The Cocker Spaniel is a very popular and versatile breed. The cocker spaniel can be seen hunting, as drug dogs, bomb detection dogs, service dogs, and competing in field trials, hunting tests, agility, obedience,
tracking, flyball, and conformation. Cocker spaniel truly excel in field trial and hunting test competitions. Almost every National Champion, National Amateur Champion, high point derby dog, high point amateur dog, and
high point open dog is a cocker spaniel. Watching a top cocker spaniel in the field is similar to watching an intense border collie herd sheep - truly amazing!
Over the years, cocker spaniels have drifted into two general types - show and field. Show cocker spaniels are bred for conformation and tend to be heavier boned, broader in the head, and heavier bodied. Field cocker spaniel are bred for performance and are generally more athletic appearing. This doesn't mean that show labs can't compete in performance events and it doesn't mean that all field labs are ugly. But, if your goal is to compete successfully in conformation competitions, you won't be happy with a field cocker spaniel. Similarly, if you want to compete in field trials and high level hunting test competitions, most show cocker spaniels won't fit the bill.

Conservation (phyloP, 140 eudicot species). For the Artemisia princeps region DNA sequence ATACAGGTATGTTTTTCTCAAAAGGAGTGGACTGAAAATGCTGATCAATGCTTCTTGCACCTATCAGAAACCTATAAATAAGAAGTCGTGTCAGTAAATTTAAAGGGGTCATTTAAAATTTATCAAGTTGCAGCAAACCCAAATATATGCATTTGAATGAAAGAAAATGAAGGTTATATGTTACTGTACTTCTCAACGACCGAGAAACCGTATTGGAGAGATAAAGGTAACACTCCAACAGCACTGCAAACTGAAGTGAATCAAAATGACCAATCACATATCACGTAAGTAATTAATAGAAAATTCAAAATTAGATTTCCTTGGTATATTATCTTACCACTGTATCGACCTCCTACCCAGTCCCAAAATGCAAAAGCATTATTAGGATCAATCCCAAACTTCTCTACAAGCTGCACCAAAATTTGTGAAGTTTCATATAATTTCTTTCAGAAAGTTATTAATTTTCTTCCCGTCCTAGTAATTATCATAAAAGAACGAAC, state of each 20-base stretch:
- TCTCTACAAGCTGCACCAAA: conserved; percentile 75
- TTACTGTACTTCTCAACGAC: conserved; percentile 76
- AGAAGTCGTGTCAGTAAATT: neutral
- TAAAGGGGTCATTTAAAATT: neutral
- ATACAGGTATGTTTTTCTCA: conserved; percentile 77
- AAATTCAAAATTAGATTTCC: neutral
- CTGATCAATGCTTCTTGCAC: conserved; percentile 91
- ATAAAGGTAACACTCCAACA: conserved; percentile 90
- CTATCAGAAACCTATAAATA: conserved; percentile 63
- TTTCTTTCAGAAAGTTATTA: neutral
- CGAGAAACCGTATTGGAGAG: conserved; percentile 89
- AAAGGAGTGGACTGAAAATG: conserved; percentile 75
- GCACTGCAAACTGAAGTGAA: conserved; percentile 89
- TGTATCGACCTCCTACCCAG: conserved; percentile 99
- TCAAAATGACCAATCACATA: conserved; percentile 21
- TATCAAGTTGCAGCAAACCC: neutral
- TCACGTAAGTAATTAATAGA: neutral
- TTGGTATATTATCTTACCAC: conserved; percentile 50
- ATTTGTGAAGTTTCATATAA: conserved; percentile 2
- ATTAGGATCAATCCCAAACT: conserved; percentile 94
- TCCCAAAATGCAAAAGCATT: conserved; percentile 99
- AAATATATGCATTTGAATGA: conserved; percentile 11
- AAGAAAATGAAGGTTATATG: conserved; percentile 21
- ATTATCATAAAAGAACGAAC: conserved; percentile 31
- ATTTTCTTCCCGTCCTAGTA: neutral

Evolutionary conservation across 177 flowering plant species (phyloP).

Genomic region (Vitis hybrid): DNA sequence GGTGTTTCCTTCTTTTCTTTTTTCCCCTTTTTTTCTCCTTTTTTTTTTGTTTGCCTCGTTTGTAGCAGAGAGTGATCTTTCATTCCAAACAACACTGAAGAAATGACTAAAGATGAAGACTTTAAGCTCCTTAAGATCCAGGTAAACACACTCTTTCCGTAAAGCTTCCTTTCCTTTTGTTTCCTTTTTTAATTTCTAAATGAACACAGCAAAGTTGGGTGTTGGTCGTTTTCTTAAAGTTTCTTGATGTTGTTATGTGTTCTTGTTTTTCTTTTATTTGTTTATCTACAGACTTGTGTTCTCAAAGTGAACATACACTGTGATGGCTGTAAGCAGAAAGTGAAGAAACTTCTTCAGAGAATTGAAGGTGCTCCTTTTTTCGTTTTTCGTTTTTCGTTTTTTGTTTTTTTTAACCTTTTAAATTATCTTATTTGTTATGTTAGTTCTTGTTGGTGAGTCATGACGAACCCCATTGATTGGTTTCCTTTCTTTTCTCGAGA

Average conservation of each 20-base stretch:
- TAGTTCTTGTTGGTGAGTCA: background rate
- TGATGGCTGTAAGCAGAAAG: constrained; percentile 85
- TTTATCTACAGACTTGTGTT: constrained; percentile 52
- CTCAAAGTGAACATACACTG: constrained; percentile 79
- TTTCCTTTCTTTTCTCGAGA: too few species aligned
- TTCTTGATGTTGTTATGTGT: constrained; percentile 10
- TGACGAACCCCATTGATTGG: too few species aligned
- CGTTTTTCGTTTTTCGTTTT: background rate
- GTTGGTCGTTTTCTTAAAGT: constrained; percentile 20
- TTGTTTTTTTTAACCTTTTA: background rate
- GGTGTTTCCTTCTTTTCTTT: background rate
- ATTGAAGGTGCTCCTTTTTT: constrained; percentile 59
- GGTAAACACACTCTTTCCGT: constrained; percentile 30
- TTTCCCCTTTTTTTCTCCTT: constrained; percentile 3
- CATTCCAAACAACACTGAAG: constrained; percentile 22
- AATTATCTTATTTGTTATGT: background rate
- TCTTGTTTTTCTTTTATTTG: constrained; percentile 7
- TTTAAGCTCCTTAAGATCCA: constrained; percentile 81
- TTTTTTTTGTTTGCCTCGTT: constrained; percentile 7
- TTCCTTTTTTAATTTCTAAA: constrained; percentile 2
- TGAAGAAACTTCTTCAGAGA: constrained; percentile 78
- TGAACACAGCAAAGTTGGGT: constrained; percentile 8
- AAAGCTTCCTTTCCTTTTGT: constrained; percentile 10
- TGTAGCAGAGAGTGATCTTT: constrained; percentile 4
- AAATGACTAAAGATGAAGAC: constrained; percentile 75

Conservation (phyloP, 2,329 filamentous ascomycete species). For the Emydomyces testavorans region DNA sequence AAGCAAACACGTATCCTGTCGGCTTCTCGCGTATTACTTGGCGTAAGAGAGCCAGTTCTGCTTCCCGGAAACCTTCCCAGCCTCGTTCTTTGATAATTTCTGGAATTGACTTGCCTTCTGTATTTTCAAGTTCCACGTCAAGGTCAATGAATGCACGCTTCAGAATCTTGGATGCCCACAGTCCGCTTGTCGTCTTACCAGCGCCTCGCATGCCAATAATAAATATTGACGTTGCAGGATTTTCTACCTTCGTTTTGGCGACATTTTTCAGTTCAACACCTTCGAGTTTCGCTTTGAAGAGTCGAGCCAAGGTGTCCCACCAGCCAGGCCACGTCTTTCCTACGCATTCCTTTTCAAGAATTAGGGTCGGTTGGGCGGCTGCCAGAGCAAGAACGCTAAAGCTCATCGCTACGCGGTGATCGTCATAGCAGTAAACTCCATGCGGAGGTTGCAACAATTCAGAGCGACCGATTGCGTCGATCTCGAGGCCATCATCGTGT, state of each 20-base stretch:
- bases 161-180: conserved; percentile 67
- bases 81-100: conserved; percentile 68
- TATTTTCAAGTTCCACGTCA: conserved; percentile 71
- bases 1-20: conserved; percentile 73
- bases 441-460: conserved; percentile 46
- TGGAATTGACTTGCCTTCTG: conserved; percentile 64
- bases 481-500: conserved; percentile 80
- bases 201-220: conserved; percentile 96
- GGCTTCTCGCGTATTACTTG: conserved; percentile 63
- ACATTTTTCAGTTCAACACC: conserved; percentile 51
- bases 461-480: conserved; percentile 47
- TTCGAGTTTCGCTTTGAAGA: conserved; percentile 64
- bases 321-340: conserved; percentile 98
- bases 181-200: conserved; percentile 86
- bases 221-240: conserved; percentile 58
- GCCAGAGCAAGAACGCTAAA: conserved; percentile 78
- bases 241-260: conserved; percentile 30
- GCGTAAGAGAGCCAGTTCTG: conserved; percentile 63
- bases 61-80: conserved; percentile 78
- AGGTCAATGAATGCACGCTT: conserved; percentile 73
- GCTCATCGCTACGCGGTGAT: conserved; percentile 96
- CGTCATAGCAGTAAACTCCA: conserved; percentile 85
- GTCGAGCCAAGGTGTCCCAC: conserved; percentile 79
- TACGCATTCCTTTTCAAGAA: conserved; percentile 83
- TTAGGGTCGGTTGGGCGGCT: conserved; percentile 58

Cocker spaniels can have several health issues, primarily: hip dysplasia, elbow dysplasia, progressive retinal atrophy (eyes), retinal folds (eyes), hypothyroidism, epilepsy, and dwarfism. You can reduce your chances of buying a dog with health issues if you buy from responsible breeders who have their dogs screened by OFA (hips & elbows) and CERF (eyes). Both OFA and CERF have online databases where you can verify certification by dogs' names or registration numbers.